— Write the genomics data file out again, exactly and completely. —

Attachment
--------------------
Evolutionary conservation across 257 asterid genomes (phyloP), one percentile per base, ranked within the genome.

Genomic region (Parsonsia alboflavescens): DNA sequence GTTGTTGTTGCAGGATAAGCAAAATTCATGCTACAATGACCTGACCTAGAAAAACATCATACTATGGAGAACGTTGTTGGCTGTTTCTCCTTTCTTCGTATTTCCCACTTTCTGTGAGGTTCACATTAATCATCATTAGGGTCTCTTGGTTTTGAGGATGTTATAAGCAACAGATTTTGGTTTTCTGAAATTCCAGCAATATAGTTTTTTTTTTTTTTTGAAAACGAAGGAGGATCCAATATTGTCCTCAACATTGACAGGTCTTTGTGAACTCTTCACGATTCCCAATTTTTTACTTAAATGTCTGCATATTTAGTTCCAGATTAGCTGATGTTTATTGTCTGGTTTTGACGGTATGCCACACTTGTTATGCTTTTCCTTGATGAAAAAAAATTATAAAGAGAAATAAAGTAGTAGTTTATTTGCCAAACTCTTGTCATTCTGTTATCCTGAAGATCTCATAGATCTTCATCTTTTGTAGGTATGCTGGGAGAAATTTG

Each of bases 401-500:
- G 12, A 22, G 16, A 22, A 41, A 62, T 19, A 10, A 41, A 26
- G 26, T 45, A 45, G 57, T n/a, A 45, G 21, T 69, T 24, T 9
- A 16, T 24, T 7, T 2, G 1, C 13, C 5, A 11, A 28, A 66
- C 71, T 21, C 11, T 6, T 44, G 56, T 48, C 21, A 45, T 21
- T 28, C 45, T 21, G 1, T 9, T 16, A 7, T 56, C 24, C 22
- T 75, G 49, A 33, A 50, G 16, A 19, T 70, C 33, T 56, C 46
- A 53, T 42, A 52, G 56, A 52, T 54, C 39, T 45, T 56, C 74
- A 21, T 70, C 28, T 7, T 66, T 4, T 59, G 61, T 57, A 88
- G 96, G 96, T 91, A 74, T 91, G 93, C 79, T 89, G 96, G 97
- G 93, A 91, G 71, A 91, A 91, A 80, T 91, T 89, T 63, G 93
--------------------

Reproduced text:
Evolutionary conservation across 257 asterid genomes (phyloP), one percentile per base, ranked within the genome.

Genomic region (Parsonsia alboflavescens): DNA sequence GTTGTTGTTGCAGGATAAGCAAAATTCATGCTACAATGACCTGACCTAGAAAAACATCATACTATGGAGAACGTTGTTGGCTGTTTCTCCTTTCTTCGTATTTCCCACTTTCTGTGAGGTTCACATTAATCATCATTAGGGTCTCTTGGTTTTGAGGATGTTATAAGCAACAGATTTTGGTTTTCTGAAATTCCAGCAATATAGTTTTTTTTTTTTTTTGAAAACGAAGGAGGATCCAATATTGTCCTCAACATTGACAGGTCTTTGTGAACTCTTCACGATTCCCAATTTTTTACTTAAATGTCTGCATATTTAGTTCCAGATTAGCTGATGTTTATTGTCTGGTTTTGACGGTATGCCACACTTGTTATGCTTTTCCTTGATGAAAAAAAATTATAAAGAGAAATAAAGTAGTAGTTTATTTGCCAAACTCTTGTCATTCTGTTATCCTGAAGATCTCATAGATCTTCATCTTTTGTAGGTATGCTGGGAGAAATTTG

Each of bases 401-500:
- G 12, A 22, G 16, A 22, A 41, A 62, T 19, A 10, A 41, A 26
- G 26, T 45, A 45, G 57, T n/a, A 45, G 21, T 69, T 24, T 9
- A 16, T 24, T 7, T 2, G 1, C 13, C 5, A 11, A 28, A 66
- C 71, T 21, C 11, T 6, T 44, G 56, T 48, C 21, A 45, T 21
- T 28, C 45, T 21, G 1, T 9, T 16, A 7, T 56, C 24, C 22
- T 75, G 49, A 33, A 50, G 16, A 19, T 70, C 33, T 56, C 46
- A 53, T 42, A 52, G 56, A 52, T 54, C 39, T 45, T 56, C 74
- A 21, T 70, C 28, T 7, T 66, T 4, T 59, G 61, T 57, A 88
- G 96, G 96, T 91, A 74, T 91, G 93, C 79, T 89, G 96, G 97
- G 93, A 91, G 71, A 91, A 91, A 80, T 91, T 89, T 63, G 93